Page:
New immigrants have a great deal to gain from using the U.S. banking system and so do local communities and businesses.
Local efforts to help immigrants save and become financially literate promote stable neighborhoods and contribute to the economic vitality of the community. In Rogers, Ark., financial literacy programs not only created a wider customer base for local banks, but ensured that immigrant employees at the local poultry processing plants were more likely to settle permanently in the town, ensuring the plants kept a stable workforce.
There are several obstacles that lead many immigrants to avoid banks—language barriers, lack of banking experience, distrust of banks. As a result, many immigrants choose to pay excessive fees for check cashing and money transfer services thereby routinely becoming targets for thieves due to large amounts of cash kept at home.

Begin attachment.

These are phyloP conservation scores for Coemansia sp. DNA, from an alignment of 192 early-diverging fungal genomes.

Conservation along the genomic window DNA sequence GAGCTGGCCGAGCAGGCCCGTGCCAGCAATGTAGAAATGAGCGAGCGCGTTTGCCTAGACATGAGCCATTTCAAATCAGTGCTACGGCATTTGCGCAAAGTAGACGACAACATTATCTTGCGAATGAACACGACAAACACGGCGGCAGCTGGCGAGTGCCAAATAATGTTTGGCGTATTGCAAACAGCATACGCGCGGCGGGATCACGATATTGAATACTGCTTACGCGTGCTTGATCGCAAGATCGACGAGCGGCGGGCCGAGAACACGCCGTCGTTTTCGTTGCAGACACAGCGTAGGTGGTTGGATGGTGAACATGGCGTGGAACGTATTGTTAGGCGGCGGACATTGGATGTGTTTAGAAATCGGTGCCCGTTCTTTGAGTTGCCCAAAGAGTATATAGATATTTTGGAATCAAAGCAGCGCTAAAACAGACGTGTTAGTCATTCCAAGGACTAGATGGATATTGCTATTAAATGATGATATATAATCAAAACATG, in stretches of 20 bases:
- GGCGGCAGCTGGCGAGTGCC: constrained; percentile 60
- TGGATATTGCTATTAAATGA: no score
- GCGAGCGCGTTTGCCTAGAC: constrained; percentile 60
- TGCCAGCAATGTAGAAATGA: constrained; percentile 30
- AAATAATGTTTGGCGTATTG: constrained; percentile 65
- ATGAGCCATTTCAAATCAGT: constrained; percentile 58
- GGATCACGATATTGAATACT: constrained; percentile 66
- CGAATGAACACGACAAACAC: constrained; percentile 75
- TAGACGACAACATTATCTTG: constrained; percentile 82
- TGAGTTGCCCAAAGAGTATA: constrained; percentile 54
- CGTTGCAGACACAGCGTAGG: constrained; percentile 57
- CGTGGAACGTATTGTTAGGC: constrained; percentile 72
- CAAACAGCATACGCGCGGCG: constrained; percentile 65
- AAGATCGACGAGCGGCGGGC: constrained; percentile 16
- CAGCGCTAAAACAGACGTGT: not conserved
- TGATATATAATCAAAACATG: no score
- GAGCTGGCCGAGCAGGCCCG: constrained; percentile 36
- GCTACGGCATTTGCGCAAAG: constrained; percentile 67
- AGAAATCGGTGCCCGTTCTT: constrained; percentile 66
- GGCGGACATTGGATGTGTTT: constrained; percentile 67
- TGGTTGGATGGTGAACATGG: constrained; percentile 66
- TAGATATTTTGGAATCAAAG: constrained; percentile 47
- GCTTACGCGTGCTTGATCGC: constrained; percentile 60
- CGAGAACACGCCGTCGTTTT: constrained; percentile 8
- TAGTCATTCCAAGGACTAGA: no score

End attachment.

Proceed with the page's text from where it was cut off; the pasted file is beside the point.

Cities that want to develop financial literacy programs for immigrants face some challenges, such as overcoming language and cultural barriers to reach sometimes insular communities. The good news is that there are many guides and established programs that offer great ideas for building a program from scratch. Community-based organizations (CBOs), immigrant service providers and local banks can offer insight and advise cities on creating appropriate curricula. There are also many free resources available to help get started. Appleseed offers several guides and reports on the topic and the FDIC provides instructional materials in seven languages at no cost.
Another option cities might consider is tailoring an existing financial literacy program to reach immigrant communities. Many cities already operate financial literacy workshops for youth or low-income residents. Immigrants can be encouraged to participate in these programs and, again, working with CBOs and immigrant service providers is a great way to develop a plan to reach this audience.
NLC’s recent Municipal Action Guide Financial Literacy Programs for Immigrants includes more information about the importance of “banking the unbanked” and details about existing programs.